The United States and Britain have closed their embassies in the Yemeni capital city of Sana’a, citing security threats from an al-Qaeda group. On Saturday, President Obama connected the foiled Christmas Day attack on the Detroit-bound flight to al-Qaeda in Yemen. Meanwhile, British Prime Minister Gordon Brown described Yemen as a "regional and global threat." We speak with Patrick Cockburn, Middle East correspondent for the London Independent, and Michael Horton, a freelance journalist based in Yemen. [includes rush transcript]
This is a rush transcript. Copy may not be in its final form.
AMY GOODMAN: The United States and Britain have closed their embassies in the Yemeni capital city of Sana’a, citing security threats from an al-Qaeda group. On Sunday, deputy national security adviser John Brennan told NBC’s Meet the Press that, quote, "there are indications that al-Qaeda is planning an attack against a target in Sana’a." When asked whether US military action was possible in Yemen, Brennan said, quote, "everything is possible."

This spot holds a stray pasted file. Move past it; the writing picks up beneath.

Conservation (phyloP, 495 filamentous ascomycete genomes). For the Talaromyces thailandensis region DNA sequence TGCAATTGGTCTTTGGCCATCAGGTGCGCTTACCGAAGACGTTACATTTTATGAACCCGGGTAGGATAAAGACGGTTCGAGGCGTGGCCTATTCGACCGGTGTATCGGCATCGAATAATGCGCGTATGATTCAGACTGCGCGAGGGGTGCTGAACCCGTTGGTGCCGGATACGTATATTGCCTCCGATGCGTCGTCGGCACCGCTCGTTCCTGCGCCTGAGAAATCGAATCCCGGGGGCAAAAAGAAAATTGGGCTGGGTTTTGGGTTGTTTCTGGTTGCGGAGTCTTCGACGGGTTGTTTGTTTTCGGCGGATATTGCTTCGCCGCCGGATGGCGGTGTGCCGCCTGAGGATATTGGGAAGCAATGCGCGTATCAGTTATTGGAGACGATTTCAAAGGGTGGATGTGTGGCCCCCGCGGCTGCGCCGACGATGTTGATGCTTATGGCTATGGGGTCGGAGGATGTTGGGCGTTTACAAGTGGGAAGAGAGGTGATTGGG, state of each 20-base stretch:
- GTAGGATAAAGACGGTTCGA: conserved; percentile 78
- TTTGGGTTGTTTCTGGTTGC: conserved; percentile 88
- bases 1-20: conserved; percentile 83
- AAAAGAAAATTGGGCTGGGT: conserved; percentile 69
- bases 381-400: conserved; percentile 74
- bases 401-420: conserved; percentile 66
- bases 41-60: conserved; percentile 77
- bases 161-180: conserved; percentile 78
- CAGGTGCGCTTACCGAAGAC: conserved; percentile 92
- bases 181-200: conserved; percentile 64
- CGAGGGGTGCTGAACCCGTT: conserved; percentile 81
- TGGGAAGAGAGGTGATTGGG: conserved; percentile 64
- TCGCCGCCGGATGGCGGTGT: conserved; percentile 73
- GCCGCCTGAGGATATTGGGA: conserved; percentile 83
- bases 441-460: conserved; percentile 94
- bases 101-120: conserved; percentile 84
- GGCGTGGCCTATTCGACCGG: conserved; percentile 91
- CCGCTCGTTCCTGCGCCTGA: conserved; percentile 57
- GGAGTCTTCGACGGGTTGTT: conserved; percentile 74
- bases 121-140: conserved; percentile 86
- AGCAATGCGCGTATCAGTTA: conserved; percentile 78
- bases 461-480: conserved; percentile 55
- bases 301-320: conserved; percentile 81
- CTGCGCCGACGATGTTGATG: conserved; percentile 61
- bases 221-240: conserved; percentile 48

JOHN BRENNAN: Everything is possible. As far as our cooperation with the Yemeni government, we want to make sure that the Yemenis have what they need to thwart these threats.
AMY GOODMAN: On Saturday, President Obama connected the foiled Christmas Day attack on the Detroit-bound flight to al-Qaeda in Yemen.
PRESIDENT BARACK OBAMA: We’re learning more about the suspect. We know that he traveled to Yemen, a country grappling with crushing poverty and deadly insurgencies. It appears that he joined an affiliate of al-Qaeda and that this group, al-Qaeda in the Arabian Peninsula, trained him, equipped him with those explosives, and directed him to attack that plane headed for America.
This is not the first time this group has targeted us. In recent years, they’ve bombed Yemeni government facilities and Western hotels, restaurants and embassies, including our embassy in 2008, killing one American. So, as president, I’ve made it a priority to strengthen our partnership with the Yemeni government, training and equipping their security forces, sharing intelligence, and working with them to strike al-Qaeda terrorists.